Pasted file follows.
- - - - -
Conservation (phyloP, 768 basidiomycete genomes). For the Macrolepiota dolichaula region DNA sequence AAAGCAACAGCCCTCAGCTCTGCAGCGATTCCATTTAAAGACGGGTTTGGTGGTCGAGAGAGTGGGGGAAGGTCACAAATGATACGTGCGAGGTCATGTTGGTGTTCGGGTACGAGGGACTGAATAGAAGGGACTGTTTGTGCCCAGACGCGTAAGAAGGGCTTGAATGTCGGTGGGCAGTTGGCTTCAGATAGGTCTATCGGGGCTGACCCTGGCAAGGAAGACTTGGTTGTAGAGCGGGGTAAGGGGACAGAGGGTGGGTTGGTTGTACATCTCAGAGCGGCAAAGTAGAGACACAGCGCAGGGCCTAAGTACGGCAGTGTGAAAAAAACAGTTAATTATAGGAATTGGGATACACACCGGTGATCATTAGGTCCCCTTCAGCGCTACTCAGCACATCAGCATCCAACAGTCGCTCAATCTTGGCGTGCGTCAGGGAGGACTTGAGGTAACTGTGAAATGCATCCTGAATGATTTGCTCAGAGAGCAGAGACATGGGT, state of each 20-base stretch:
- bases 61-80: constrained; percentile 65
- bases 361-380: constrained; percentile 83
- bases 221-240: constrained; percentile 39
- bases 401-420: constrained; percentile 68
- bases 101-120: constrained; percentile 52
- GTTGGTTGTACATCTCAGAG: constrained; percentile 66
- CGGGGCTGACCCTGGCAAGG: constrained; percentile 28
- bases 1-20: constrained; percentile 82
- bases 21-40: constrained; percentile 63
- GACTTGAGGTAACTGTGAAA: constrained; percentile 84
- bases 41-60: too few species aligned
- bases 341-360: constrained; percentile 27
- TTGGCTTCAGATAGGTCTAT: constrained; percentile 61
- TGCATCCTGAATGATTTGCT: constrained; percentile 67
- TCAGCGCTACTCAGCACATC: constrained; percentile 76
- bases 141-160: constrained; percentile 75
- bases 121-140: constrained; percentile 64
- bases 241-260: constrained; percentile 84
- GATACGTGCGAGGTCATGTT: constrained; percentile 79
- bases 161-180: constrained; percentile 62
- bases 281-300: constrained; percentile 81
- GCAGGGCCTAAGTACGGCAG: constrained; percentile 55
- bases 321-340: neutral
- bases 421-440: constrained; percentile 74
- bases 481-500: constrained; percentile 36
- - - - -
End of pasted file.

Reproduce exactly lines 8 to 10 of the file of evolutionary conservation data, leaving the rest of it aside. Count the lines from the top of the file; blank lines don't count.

- CGGGGCTGACCCTGGCAAGG: constrained; percentile 28
- bases 1-20: constrained; percentile 82
- bases 21-40: constrained; percentile 63